Are you a woman reading this article? Are you worried about the pattern of your periods and the reasons behind it?
So, what might be the causes of periods one week apart?
It can occur due to thyroid diseases, perimenopause, uterine fibroids, endometriosis, and other reasons. A minor change in the menstrual cycle is not bothersome. You may not even need to consult with a doctor, but if the complaint persists, you must consult with a healthcare provider.
This article will give you a complete insight into periods one week apart. Keep reading to know more.
Table of Content
What are Period One Week Apart?
You need to figure out that is the period- normal menstrual bleeding or spotting.
You can figure out the difference between menstrual bleeding and spotting by:
Menstrual periods are heavy enough to get your tampon or a pad soak in a few hours. However, spotting does not cause enough bleeding to get your pad or a tampon filled with blood.
Another thing to differentiate is that the blood of the menstrual period is dark red, reddish-brown, or sometimes pink, but in spotting, the blood is usually dark brown or red.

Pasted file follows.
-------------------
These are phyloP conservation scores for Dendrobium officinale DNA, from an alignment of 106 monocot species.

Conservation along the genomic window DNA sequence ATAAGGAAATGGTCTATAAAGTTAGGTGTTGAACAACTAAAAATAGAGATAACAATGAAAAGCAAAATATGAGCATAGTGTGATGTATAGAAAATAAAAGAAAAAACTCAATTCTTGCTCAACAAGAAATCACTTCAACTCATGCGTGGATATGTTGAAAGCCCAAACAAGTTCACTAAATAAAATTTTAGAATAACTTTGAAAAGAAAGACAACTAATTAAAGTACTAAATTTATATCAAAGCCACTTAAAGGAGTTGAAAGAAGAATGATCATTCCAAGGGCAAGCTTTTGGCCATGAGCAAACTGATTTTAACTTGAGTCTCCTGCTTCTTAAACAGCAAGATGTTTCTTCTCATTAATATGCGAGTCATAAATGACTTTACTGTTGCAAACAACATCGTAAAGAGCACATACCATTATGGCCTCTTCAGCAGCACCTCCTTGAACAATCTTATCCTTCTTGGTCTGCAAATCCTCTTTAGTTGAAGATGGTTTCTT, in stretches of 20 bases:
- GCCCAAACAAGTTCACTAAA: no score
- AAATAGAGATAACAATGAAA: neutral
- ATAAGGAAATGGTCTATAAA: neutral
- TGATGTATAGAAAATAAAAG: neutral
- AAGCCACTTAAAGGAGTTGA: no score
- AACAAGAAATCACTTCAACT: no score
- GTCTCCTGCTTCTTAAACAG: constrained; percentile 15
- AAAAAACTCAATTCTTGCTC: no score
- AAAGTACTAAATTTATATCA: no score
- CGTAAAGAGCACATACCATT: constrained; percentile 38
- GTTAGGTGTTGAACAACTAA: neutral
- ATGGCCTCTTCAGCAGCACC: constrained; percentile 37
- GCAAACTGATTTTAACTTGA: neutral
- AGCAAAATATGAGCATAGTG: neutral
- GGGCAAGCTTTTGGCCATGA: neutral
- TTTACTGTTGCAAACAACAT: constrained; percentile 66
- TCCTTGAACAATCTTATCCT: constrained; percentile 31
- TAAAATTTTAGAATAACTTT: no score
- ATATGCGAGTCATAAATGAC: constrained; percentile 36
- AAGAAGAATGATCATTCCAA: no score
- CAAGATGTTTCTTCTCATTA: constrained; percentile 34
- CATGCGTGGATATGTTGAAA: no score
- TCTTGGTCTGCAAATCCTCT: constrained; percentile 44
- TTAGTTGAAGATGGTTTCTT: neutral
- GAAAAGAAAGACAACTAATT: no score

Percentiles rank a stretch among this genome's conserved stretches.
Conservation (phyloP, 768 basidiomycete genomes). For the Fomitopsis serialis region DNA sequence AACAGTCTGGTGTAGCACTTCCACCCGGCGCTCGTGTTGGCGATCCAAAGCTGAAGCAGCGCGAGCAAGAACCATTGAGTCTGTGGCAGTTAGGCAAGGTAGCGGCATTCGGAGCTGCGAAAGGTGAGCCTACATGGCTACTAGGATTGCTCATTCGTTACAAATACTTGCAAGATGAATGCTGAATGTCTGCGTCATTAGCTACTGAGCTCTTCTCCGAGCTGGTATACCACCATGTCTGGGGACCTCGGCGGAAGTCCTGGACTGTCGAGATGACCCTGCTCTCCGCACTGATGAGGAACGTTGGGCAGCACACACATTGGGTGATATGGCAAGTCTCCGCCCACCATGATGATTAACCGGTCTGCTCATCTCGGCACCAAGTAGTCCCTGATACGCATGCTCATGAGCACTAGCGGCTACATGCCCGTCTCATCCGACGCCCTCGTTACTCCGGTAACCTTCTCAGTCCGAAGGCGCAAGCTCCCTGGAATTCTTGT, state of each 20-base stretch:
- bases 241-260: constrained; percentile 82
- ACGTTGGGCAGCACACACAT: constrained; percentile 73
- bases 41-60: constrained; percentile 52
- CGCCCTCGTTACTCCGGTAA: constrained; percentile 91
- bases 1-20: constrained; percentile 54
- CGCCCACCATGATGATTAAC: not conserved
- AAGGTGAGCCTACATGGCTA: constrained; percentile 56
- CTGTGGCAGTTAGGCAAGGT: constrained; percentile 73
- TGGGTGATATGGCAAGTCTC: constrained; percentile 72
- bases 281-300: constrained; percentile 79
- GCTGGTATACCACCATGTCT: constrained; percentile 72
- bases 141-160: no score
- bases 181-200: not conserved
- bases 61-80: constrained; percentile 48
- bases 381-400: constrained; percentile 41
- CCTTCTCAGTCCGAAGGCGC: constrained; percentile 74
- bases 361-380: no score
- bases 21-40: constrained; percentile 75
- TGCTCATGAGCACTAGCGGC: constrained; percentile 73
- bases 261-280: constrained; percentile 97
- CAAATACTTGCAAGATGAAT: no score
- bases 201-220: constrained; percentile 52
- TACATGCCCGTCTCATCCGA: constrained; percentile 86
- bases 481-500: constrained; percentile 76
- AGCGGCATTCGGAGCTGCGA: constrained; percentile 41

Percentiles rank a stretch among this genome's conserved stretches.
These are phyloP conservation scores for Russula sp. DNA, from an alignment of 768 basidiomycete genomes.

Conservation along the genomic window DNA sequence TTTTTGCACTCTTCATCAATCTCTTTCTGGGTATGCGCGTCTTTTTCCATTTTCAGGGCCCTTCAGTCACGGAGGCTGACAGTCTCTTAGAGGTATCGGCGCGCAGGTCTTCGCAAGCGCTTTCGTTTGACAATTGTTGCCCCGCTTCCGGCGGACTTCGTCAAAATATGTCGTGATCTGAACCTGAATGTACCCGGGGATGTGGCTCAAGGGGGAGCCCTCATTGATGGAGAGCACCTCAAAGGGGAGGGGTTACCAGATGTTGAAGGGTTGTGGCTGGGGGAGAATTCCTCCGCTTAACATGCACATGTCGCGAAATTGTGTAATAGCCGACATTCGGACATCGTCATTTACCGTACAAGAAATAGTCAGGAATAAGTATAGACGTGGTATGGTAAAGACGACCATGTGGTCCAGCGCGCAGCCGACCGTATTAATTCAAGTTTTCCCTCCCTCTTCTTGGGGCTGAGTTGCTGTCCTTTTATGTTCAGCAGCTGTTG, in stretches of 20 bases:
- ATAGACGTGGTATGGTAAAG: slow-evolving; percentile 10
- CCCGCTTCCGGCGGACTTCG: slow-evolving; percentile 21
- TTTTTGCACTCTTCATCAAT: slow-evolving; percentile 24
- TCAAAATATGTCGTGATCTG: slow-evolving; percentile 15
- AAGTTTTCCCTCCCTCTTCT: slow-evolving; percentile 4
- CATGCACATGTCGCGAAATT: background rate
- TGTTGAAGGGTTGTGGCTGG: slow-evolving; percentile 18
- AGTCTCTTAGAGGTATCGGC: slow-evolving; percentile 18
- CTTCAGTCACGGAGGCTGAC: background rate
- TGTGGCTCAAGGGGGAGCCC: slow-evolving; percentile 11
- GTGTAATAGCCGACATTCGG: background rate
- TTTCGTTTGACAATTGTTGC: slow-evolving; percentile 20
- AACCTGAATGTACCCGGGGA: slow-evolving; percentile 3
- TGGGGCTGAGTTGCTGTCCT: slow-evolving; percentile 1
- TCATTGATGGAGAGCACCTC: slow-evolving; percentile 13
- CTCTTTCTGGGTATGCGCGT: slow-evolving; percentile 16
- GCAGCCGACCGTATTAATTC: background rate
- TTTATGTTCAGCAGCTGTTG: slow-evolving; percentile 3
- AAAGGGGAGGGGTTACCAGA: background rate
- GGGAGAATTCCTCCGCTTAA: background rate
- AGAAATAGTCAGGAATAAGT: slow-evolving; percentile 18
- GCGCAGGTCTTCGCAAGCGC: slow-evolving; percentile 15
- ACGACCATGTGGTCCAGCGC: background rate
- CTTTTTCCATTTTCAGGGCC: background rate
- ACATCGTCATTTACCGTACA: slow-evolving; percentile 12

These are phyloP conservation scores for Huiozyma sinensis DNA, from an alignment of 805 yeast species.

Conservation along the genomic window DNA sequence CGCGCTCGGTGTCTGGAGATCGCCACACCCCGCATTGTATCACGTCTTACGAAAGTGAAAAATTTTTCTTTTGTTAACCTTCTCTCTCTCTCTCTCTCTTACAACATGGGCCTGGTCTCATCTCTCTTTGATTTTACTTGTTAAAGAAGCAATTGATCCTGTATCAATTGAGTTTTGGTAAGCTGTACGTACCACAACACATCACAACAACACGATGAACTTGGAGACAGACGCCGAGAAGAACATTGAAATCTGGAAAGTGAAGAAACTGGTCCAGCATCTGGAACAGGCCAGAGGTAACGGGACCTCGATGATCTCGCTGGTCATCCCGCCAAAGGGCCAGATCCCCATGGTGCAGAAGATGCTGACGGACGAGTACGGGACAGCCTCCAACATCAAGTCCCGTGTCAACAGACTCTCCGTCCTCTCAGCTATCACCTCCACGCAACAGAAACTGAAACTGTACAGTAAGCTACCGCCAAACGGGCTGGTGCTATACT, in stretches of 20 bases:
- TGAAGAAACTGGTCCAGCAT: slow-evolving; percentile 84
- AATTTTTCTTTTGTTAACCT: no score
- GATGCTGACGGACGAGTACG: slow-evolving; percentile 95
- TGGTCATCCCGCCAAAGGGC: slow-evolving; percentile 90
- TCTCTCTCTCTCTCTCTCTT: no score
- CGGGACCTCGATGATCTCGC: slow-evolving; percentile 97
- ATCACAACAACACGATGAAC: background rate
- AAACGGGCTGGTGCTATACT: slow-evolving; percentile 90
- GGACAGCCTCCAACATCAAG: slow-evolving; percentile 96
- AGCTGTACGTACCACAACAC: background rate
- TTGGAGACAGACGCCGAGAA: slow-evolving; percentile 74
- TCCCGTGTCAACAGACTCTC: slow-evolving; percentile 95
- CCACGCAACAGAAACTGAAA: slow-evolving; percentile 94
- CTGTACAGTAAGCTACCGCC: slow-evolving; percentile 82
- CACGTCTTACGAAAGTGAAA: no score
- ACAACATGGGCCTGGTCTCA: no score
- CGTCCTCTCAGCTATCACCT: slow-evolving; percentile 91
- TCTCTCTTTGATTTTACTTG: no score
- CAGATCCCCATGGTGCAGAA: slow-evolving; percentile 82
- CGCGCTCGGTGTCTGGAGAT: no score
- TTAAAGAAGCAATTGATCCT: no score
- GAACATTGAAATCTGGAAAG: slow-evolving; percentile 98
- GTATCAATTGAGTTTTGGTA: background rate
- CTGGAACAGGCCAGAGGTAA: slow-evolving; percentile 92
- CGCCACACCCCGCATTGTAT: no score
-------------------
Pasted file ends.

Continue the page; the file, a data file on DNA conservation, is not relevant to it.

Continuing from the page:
Once you have figured out that either it is menstrual bleeding or spotting, you can give a better history to the doctor, and they can make a final diagnosis.
What Are The Causes For Having Periods One Week Apart?
Getting two periods in a month or one week apart can happen because of shorter menstrual cycles.
The causes of having periods one week apart can be:
One Time Anomaly
You may get two periods in one month because of no such reason. To make a final diagnosis, your health care providers will wait and see if the pattern is persistent or not.
If it remains for a long time, they will advise you to get checked and perform examinations and tests to know the exact cause for having two periods in a month.
Sometimes it may happen for no such reason. Therefore there is nothing to worry about, but if the pattern persists in the same way or worsens, you may need to get checked with the doctor.